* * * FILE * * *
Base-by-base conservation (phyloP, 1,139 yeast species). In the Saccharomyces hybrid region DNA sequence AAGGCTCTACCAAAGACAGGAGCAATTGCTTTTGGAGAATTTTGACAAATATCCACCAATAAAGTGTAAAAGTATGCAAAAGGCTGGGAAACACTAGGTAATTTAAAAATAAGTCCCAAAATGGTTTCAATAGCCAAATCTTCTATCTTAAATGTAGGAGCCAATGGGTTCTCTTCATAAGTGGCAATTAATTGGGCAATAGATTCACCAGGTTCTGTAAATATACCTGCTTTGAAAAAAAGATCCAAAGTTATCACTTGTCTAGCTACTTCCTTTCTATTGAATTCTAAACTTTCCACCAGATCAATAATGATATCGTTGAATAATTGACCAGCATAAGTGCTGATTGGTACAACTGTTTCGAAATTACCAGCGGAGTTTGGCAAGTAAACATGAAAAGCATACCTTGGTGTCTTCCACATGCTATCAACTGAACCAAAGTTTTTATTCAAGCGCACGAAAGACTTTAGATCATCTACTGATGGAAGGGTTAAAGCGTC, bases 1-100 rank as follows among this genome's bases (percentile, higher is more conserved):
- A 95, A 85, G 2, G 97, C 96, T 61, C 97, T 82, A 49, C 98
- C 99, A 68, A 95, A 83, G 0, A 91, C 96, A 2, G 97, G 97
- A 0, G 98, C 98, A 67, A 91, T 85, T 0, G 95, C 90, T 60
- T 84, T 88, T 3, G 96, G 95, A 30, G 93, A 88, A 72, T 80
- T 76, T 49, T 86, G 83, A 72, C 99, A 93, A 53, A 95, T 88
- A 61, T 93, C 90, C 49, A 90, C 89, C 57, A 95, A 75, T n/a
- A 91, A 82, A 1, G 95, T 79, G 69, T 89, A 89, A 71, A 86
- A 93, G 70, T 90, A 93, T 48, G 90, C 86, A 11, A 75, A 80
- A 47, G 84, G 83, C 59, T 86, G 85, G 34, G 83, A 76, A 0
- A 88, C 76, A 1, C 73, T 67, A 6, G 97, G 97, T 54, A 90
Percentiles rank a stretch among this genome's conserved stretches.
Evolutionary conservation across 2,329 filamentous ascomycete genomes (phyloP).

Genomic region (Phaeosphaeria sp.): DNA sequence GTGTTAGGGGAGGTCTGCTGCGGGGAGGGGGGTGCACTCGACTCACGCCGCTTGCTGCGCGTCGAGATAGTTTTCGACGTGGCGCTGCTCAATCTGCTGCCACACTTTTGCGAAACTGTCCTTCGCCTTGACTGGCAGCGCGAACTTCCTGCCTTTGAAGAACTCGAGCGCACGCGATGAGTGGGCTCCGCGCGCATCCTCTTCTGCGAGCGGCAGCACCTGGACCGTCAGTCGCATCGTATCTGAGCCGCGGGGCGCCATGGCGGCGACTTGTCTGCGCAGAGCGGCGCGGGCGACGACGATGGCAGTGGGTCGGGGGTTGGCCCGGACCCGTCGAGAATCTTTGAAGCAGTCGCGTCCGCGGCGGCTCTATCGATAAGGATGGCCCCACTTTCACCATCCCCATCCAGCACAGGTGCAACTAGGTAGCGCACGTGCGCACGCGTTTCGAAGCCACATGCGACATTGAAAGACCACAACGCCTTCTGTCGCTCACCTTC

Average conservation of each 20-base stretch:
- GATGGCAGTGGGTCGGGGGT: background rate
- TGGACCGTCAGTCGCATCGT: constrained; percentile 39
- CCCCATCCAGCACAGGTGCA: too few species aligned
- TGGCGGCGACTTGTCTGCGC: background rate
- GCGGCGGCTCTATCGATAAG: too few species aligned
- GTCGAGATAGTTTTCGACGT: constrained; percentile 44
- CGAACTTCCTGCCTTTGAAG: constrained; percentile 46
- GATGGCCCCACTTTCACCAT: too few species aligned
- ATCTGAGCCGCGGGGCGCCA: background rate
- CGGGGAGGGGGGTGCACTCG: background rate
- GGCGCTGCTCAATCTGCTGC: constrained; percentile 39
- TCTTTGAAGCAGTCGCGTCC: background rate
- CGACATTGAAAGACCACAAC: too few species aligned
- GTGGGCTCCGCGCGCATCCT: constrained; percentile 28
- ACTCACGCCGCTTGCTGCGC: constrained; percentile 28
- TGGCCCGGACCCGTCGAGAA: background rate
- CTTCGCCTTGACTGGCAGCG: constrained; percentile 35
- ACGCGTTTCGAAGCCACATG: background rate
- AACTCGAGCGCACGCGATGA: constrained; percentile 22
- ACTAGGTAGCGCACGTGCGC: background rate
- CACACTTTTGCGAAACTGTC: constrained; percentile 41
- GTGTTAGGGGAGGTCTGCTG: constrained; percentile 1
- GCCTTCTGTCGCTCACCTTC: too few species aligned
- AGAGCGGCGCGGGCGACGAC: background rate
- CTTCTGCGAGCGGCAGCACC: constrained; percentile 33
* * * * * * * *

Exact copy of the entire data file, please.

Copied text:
Base-by-base conservation (phyloP, 1,139 yeast species). In the Saccharomyces hybrid region DNA sequence AAGGCTCTACCAAAGACAGGAGCAATTGCTTTTGGAGAATTTTGACAAATATCCACCAATAAAGTGTAAAAGTATGCAAAAGGCTGGGAAACACTAGGTAATTTAAAAATAAGTCCCAAAATGGTTTCAATAGCCAAATCTTCTATCTTAAATGTAGGAGCCAATGGGTTCTCTTCATAAGTGGCAATTAATTGGGCAATAGATTCACCAGGTTCTGTAAATATACCTGCTTTGAAAAAAAGATCCAAAGTTATCACTTGTCTAGCTACTTCCTTTCTATTGAATTCTAAACTTTCCACCAGATCAATAATGATATCGTTGAATAATTGACCAGCATAAGTGCTGATTGGTACAACTGTTTCGAAATTACCAGCGGAGTTTGGCAAGTAAACATGAAAAGCATACCTTGGTGTCTTCCACATGCTATCAACTGAACCAAAGTTTTTATTCAAGCGCACGAAAGACTTTAGATCATCTACTGATGGAAGGGTTAAAGCGTC, bases 1-100 rank as follows among this genome's bases (percentile, higher is more conserved):
- A 95, A 85, G 2, G 97, C 96, T 61, C 97, T 82, A 49, C 98
- C 99, A 68, A 95, A 83, G 0, A 91, C 96, A 2, G 97, G 97
- A 0, G 98, C 98, A 67, A 91, T 85, T 0, G 95, C 90, T 60
- T 84, T 88, T 3, G 96, G 95, A 30, G 93, A 88, A 72, T 80
- T 76, T 49, T 86, G 83, A 72, C 99, A 93, A 53, A 95, T 88
- A 61, T 93, C 90, C 49, A 90, C 89, C 57, A 95, A 75, T n/a
- A 91, A 82, A 1, G 95, T 79, G 69, T 89, A 89, A 71, A 86
- A 93, G 70, T 90, A 93, T 48, G 90, C 86, A 11, A 75, A 80
- A 47, G 84, G 83, C 59, T 86, G 85, G 34, G 83, A 76, A 0
- A 88, C 76, A 1, C 73, T 67, A 6, G 97, G 97, T 54, A 90
Percentiles rank a stretch among this genome's conserved stretches.
Evolutionary conservation across 2,329 filamentous ascomycete genomes (phyloP).

Genomic region (Phaeosphaeria sp.): DNA sequence GTGTTAGGGGAGGTCTGCTGCGGGGAGGGGGGTGCACTCGACTCACGCCGCTTGCTGCGCGTCGAGATAGTTTTCGACGTGGCGCTGCTCAATCTGCTGCCACACTTTTGCGAAACTGTCCTTCGCCTTGACTGGCAGCGCGAACTTCCTGCCTTTGAAGAACTCGAGCGCACGCGATGAGTGGGCTCCGCGCGCATCCTCTTCTGCGAGCGGCAGCACCTGGACCGTCAGTCGCATCGTATCTGAGCCGCGGGGCGCCATGGCGGCGACTTGTCTGCGCAGAGCGGCGCGGGCGACGACGATGGCAGTGGGTCGGGGGTTGGCCCGGACCCGTCGAGAATCTTTGAAGCAGTCGCGTCCGCGGCGGCTCTATCGATAAGGATGGCCCCACTTTCACCATCCCCATCCAGCACAGGTGCAACTAGGTAGCGCACGTGCGCACGCGTTTCGAAGCCACATGCGACATTGAAAGACCACAACGCCTTCTGTCGCTCACCTTC

Average conservation of each 20-base stretch:
- GATGGCAGTGGGTCGGGGGT: background rate
- TGGACCGTCAGTCGCATCGT: constrained; percentile 39
- CCCCATCCAGCACAGGTGCA: too few species aligned
- TGGCGGCGACTTGTCTGCGC: background rate
- GCGGCGGCTCTATCGATAAG: too few species aligned
- GTCGAGATAGTTTTCGACGT: constrained; percentile 44
- CGAACTTCCTGCCTTTGAAG: constrained; percentile 46
- GATGGCCCCACTTTCACCAT: too few species aligned
- ATCTGAGCCGCGGGGCGCCA: background rate
- CGGGGAGGGGGGTGCACTCG: background rate
- GGCGCTGCTCAATCTGCTGC: constrained; percentile 39
- TCTTTGAAGCAGTCGCGTCC: background rate
- CGACATTGAAAGACCACAAC: too few species aligned
- GTGGGCTCCGCGCGCATCCT: constrained; percentile 28
- ACTCACGCCGCTTGCTGCGC: constrained; percentile 28
- TGGCCCGGACCCGTCGAGAA: background rate
- CTTCGCCTTGACTGGCAGCG: constrained; percentile 35
- ACGCGTTTCGAAGCCACATG: background rate
- AACTCGAGCGCACGCGATGA: constrained; percentile 22
- ACTAGGTAGCGCACGTGCGC: background rate
- CACACTTTTGCGAAACTGTC: constrained; percentile 41
- GTGTTAGGGGAGGTCTGCTG: constrained; percentile 1
- GCCTTCTGTCGCTCACCTTC: too few species aligned
- AGAGCGGCGCGGGCGACGAC: background rate
- CTTCTGCGAGCGGCAGCACC: constrained; percentile 33